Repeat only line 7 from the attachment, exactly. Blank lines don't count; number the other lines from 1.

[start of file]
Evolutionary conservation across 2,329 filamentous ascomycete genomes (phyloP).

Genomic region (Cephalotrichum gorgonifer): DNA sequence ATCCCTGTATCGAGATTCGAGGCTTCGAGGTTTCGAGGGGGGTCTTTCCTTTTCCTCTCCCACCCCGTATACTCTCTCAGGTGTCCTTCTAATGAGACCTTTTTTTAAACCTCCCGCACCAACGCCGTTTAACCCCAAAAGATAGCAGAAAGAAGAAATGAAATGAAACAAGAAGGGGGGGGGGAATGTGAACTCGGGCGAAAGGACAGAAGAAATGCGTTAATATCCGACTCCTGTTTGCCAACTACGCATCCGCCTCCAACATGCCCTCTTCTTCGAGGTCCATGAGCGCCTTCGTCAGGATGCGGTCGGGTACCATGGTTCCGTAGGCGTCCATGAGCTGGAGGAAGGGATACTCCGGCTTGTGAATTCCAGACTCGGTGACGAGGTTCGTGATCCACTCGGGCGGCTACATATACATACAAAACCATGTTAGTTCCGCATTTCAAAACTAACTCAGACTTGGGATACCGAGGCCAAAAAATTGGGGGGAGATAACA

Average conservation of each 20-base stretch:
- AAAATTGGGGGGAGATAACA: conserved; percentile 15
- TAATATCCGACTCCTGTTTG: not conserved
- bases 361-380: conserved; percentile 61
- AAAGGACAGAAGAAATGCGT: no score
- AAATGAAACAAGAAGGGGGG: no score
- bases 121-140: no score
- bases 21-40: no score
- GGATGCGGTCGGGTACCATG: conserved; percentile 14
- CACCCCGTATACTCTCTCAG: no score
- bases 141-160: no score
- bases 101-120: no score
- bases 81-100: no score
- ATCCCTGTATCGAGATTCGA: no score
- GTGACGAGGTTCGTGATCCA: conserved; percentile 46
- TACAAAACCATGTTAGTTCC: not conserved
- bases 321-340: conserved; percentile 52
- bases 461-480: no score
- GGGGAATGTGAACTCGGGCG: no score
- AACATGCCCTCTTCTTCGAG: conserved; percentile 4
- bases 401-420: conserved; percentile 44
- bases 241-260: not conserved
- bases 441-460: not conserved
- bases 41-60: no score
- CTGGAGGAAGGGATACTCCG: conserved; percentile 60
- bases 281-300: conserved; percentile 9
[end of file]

- AAAGGACAGAAGAAATGCGT: no score